Jim Denison: Why Beth Moore is Right About Culture’s ‘Disparity Between the Way We Value Men and Women’

The Southern Baptist Convention began its annual meeting last week in Birmingham, Alabama. According to its president, the denomination faces “a defining moment” that will shape the church for generations to come. In focusing on the crisis of sexual abuse, Dr. J.D. Greear stated, “This is not a distraction from the mission. Protecting God’s children is the mission of the church.”

In response, messengers approved an amendment making it explicit that an individual church can be expelled from the denomination if it mishandles or covers up sexual abuse cases. They also established a special committee to evaluate such claims against churches.

Speaking at a panel discussion on this issue, well-known author and speaker Beth Moore stated: “One of my great concerns is, abuse happens anywhere humanity happens. What I want so much for us to reckon with honestly is our culture makes us vulnerable because there is a disparity between the way we value men and women.”

Why does this disparity exist in our culture today?

Two poisonous roots

One root cause is the endemic scourge of prejudice that plagues humanity.

I define prejudice as the temptation for people who feel inferior to devalue others based on unchanging factors such as skin color and gender. The sentiment, stated or unstated, runs like this: “I may be less successful than you, but I’ll always be white and you’ll always be black (or brown, or female, etc.).”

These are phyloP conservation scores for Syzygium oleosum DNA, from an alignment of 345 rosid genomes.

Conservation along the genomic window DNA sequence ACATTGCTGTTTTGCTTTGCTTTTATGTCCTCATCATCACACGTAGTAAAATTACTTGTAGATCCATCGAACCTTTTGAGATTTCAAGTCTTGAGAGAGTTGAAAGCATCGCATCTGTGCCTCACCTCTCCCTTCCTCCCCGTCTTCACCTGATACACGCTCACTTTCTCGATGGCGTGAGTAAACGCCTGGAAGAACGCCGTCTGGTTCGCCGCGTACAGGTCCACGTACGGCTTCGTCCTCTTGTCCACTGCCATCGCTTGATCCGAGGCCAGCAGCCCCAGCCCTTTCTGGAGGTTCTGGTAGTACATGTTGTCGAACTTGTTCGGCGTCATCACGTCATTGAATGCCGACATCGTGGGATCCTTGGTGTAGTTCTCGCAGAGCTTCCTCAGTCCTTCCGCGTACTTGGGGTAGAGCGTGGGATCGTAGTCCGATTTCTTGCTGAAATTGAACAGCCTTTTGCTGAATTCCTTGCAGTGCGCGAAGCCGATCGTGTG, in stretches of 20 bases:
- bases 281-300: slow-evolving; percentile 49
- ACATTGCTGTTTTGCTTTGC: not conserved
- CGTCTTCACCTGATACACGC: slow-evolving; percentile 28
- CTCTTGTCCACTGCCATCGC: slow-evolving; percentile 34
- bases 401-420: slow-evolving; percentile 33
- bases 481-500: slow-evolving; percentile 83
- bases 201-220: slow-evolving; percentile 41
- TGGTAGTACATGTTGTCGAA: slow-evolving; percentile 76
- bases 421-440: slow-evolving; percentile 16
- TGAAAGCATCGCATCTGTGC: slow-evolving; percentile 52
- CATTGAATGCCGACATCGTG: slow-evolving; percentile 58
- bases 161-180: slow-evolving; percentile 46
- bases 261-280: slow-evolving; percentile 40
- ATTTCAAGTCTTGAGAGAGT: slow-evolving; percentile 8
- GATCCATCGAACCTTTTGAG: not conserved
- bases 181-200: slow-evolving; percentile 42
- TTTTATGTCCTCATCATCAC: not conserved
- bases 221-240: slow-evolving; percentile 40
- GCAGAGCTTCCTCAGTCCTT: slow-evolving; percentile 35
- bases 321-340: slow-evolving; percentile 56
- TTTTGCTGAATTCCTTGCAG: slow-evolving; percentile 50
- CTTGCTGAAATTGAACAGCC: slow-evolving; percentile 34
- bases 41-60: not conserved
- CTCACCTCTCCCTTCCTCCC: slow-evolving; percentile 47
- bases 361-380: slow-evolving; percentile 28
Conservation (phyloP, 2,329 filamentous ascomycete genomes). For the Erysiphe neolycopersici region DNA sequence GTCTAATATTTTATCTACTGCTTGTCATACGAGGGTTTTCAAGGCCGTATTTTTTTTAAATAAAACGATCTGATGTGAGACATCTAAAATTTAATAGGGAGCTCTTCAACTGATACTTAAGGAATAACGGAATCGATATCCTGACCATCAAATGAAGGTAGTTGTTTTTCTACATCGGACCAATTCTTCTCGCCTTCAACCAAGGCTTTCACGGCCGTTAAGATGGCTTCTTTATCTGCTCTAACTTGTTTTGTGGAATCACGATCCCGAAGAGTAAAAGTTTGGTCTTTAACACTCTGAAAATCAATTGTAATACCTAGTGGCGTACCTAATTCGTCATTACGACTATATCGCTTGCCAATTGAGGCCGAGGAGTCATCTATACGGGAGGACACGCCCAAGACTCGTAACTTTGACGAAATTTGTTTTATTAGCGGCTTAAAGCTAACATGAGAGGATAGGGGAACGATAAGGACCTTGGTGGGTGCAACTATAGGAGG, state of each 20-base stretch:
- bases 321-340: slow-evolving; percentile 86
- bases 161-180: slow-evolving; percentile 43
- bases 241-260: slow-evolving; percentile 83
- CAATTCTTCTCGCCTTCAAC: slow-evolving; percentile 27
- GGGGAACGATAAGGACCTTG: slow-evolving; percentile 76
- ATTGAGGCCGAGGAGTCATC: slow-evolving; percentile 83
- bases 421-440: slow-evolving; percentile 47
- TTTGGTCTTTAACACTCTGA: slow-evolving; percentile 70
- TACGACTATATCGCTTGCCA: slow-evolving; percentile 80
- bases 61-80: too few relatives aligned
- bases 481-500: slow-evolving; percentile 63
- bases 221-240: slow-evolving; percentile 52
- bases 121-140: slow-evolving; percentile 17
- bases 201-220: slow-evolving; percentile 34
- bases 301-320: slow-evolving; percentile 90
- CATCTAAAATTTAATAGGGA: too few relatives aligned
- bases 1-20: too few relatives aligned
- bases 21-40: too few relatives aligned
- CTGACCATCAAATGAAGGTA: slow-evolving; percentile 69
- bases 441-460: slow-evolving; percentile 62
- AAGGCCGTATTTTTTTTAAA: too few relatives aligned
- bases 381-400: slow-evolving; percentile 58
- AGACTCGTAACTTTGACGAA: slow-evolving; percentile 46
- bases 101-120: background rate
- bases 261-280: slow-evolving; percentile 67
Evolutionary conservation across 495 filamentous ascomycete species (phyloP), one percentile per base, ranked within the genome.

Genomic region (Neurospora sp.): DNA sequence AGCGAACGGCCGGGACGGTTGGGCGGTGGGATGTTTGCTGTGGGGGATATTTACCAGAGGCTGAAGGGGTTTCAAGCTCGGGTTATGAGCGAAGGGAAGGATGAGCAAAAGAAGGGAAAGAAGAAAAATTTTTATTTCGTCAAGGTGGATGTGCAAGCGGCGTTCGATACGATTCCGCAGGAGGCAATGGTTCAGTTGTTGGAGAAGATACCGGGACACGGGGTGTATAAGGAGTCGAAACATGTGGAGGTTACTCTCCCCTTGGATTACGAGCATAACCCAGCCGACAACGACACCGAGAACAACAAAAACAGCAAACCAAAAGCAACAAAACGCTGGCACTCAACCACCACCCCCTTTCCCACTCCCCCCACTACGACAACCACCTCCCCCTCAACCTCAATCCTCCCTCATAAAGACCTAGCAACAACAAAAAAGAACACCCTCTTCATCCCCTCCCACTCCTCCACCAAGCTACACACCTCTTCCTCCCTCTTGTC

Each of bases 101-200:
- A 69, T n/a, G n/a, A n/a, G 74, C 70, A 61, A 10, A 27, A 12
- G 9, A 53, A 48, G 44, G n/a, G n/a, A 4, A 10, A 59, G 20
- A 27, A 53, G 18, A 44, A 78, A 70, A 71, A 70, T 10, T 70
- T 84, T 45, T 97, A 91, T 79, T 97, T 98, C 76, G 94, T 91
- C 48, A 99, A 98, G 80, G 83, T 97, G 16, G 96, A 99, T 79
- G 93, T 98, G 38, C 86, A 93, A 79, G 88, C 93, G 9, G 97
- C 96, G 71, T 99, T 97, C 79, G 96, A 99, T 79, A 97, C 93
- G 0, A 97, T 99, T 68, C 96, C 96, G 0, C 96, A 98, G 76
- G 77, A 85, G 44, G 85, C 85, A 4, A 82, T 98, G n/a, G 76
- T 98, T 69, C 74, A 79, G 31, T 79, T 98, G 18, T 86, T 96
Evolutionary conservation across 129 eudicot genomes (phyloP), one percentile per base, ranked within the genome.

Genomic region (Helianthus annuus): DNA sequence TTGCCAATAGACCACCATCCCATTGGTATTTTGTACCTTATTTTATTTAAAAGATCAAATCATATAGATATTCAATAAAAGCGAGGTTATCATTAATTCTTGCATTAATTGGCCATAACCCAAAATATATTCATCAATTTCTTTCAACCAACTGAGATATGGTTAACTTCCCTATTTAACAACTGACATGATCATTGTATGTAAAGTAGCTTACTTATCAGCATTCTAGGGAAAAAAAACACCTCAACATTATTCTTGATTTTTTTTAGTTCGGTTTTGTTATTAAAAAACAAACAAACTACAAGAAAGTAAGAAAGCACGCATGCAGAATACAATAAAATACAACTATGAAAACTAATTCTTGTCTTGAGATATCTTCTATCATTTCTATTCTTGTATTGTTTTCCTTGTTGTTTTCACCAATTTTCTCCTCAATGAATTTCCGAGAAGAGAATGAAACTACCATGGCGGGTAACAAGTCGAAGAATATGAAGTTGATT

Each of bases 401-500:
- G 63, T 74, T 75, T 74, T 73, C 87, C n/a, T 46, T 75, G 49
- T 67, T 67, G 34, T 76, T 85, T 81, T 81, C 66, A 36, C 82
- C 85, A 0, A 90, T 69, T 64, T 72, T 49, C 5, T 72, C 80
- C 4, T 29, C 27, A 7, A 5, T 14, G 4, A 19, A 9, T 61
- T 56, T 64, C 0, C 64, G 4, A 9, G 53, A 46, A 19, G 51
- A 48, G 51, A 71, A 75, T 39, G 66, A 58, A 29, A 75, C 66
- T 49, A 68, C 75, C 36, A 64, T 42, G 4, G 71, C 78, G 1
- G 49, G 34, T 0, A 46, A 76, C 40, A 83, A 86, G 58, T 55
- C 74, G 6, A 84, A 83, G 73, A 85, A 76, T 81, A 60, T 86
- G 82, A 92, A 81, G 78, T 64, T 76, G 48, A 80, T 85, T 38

A second root cause is sexual lust. When men see women as bodies rather than human beings, they objectify and degrade their humanity.

Sexual lust and prejudice against women lead to their commercialization as a means to other ends. For example, the pressure on women to have abortions objectifies their bodies, ignores their emotions, and kills their unborn children. The exploitation of women’s bodies to sell products, the plague of pornography, and the tragedy of sex trafficking are further symptoms.

Such abuse is a true crisis today.

A recent survey found that 81 percent of women had experienced some form of sexual harassment during their lifetime. The difference between the genders is striking: 77 percent of women have been subjected to verbal sexual harassment, compared to 34 percent of men; 51 percent of women have experienced unwanted sexual touching, compared to 17 percent of men; 27 percent of women have been the victims of sexual assault, compared to 7 percent of men.

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SOURCE: Christian Post, Jim Denison